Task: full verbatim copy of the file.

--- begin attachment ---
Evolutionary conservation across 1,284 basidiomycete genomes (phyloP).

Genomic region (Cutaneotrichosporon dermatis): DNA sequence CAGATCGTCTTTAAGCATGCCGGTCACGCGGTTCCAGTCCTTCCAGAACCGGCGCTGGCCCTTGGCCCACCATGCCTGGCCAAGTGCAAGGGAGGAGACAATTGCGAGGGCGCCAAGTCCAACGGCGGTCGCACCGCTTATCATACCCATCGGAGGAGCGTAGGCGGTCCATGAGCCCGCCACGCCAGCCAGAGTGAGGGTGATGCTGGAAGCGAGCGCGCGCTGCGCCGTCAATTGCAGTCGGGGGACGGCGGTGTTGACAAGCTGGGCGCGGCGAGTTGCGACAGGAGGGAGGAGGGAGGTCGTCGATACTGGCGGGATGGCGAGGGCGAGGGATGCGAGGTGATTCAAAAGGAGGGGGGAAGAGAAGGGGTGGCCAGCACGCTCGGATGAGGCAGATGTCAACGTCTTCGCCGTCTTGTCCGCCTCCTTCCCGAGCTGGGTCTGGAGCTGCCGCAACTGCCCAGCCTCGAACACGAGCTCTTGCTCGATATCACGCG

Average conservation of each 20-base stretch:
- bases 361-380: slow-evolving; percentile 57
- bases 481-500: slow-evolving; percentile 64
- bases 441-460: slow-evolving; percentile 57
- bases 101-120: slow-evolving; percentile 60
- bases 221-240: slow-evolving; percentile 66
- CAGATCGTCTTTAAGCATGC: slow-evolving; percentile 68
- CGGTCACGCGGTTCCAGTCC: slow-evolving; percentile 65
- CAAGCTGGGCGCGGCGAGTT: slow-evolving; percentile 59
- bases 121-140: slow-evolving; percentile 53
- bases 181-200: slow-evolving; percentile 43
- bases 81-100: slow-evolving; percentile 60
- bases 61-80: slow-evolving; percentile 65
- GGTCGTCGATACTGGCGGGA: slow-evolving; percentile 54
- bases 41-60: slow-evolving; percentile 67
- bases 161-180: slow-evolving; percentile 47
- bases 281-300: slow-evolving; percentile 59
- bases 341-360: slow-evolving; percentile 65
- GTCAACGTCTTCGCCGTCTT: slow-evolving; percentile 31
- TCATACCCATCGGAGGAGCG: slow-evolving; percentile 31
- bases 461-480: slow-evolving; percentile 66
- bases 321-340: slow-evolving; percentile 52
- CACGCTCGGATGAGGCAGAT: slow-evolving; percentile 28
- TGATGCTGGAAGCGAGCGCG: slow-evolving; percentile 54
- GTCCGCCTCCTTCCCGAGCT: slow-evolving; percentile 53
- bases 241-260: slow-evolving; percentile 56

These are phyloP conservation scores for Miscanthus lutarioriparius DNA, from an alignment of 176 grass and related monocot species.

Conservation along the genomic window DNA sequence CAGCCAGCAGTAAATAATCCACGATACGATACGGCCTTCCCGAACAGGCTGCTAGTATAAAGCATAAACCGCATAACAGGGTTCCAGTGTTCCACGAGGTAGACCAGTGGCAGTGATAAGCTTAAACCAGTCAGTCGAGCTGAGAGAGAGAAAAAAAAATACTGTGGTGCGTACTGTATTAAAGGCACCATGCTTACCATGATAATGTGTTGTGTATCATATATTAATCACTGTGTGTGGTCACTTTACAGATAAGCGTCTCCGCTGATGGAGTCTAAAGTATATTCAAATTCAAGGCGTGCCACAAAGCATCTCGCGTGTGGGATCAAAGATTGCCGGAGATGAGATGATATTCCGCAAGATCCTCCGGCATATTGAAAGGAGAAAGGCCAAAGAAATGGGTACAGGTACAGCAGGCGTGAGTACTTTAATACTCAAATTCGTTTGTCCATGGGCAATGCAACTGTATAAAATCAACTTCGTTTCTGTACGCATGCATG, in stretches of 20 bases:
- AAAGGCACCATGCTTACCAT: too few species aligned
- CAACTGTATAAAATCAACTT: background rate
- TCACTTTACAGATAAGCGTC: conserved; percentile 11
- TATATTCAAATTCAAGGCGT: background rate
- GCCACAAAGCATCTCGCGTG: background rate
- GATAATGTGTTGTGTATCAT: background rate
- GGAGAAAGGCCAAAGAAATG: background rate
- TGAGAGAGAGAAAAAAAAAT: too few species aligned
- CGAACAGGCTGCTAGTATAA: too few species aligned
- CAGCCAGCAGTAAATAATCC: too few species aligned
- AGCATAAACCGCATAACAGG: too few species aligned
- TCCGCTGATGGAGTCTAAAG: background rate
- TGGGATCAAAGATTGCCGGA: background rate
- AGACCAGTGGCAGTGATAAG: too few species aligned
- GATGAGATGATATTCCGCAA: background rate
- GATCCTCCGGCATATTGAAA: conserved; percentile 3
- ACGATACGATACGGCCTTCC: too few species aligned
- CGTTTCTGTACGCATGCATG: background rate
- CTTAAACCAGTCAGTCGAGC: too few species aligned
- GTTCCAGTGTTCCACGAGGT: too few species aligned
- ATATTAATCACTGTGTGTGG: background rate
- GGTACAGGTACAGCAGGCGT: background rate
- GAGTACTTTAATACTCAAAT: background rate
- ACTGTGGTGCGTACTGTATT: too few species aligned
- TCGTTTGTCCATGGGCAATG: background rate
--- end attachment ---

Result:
Evolutionary conservation across 1,284 basidiomycete genomes (phyloP).

Genomic region (Cutaneotrichosporon dermatis): DNA sequence CAGATCGTCTTTAAGCATGCCGGTCACGCGGTTCCAGTCCTTCCAGAACCGGCGCTGGCCCTTGGCCCACCATGCCTGGCCAAGTGCAAGGGAGGAGACAATTGCGAGGGCGCCAAGTCCAACGGCGGTCGCACCGCTTATCATACCCATCGGAGGAGCGTAGGCGGTCCATGAGCCCGCCACGCCAGCCAGAGTGAGGGTGATGCTGGAAGCGAGCGCGCGCTGCGCCGTCAATTGCAGTCGGGGGACGGCGGTGTTGACAAGCTGGGCGCGGCGAGTTGCGACAGGAGGGAGGAGGGAGGTCGTCGATACTGGCGGGATGGCGAGGGCGAGGGATGCGAGGTGATTCAAAAGGAGGGGGGAAGAGAAGGGGTGGCCAGCACGCTCGGATGAGGCAGATGTCAACGTCTTCGCCGTCTTGTCCGCCTCCTTCCCGAGCTGGGTCTGGAGCTGCCGCAACTGCCCAGCCTCGAACACGAGCTCTTGCTCGATATCACGCG

Average conservation of each 20-base stretch:
- bases 361-380: slow-evolving; percentile 57
- bases 481-500: slow-evolving; percentile 64
- bases 441-460: slow-evolving; percentile 57
- bases 101-120: slow-evolving; percentile 60
- bases 221-240: slow-evolving; percentile 66
- CAGATCGTCTTTAAGCATGC: slow-evolving; percentile 68
- CGGTCACGCGGTTCCAGTCC: slow-evolving; percentile 65
- CAAGCTGGGCGCGGCGAGTT: slow-evolving; percentile 59
- bases 121-140: slow-evolving; percentile 53
- bases 181-200: slow-evolving; percentile 43
- bases 81-100: slow-evolving; percentile 60
- bases 61-80: slow-evolving; percentile 65
- GGTCGTCGATACTGGCGGGA: slow-evolving; percentile 54
- bases 41-60: slow-evolving; percentile 67
- bases 161-180: slow-evolving; percentile 47
- bases 281-300: slow-evolving; percentile 59
- bases 341-360: slow-evolving; percentile 65
- GTCAACGTCTTCGCCGTCTT: slow-evolving; percentile 31
- TCATACCCATCGGAGGAGCG: slow-evolving; percentile 31
- bases 461-480: slow-evolving; percentile 66
- bases 321-340: slow-evolving; percentile 52
- CACGCTCGGATGAGGCAGAT: slow-evolving; percentile 28
- TGATGCTGGAAGCGAGCGCG: slow-evolving; percentile 54
- GTCCGCCTCCTTCCCGAGCT: slow-evolving; percentile 53
- bases 241-260: slow-evolving; percentile 56

These are phyloP conservation scores for Miscanthus lutarioriparius DNA, from an alignment of 176 grass and related monocot species.

Conservation along the genomic window DNA sequence CAGCCAGCAGTAAATAATCCACGATACGATACGGCCTTCCCGAACAGGCTGCTAGTATAAAGCATAAACCGCATAACAGGGTTCCAGTGTTCCACGAGGTAGACCAGTGGCAGTGATAAGCTTAAACCAGTCAGTCGAGCTGAGAGAGAGAAAAAAAAATACTGTGGTGCGTACTGTATTAAAGGCACCATGCTTACCATGATAATGTGTTGTGTATCATATATTAATCACTGTGTGTGGTCACTTTACAGATAAGCGTCTCCGCTGATGGAGTCTAAAGTATATTCAAATTCAAGGCGTGCCACAAAGCATCTCGCGTGTGGGATCAAAGATTGCCGGAGATGAGATGATATTCCGCAAGATCCTCCGGCATATTGAAAGGAGAAAGGCCAAAGAAATGGGTACAGGTACAGCAGGCGTGAGTACTTTAATACTCAAATTCGTTTGTCCATGGGCAATGCAACTGTATAAAATCAACTTCGTTTCTGTACGCATGCATG, in stretches of 20 bases:
- AAAGGCACCATGCTTACCAT: too few species aligned
- CAACTGTATAAAATCAACTT: background rate
- TCACTTTACAGATAAGCGTC: conserved; percentile 11
- TATATTCAAATTCAAGGCGT: background rate
- GCCACAAAGCATCTCGCGTG: background rate
- GATAATGTGTTGTGTATCAT: background rate
- GGAGAAAGGCCAAAGAAATG: background rate
- TGAGAGAGAGAAAAAAAAAT: too few species aligned
- CGAACAGGCTGCTAGTATAA: too few species aligned
- CAGCCAGCAGTAAATAATCC: too few species aligned
- AGCATAAACCGCATAACAGG: too few species aligned
- TCCGCTGATGGAGTCTAAAG: background rate
- TGGGATCAAAGATTGCCGGA: background rate
- AGACCAGTGGCAGTGATAAG: too few species aligned
- GATGAGATGATATTCCGCAA: background rate
- GATCCTCCGGCATATTGAAA: conserved; percentile 3
- ACGATACGATACGGCCTTCC: too few species aligned
- CGTTTCTGTACGCATGCATG: background rate
- CTTAAACCAGTCAGTCGAGC: too few species aligned
- GTTCCAGTGTTCCACGAGGT: too few species aligned
- ATATTAATCACTGTGTGTGG: background rate
- GGTACAGGTACAGCAGGCGT: background rate
- GAGTACTTTAATACTCAAAT: background rate
- ACTGTGGTGCGTACTGTATT: too few species aligned
- TCGTTTGTCCATGGGCAATG: background rate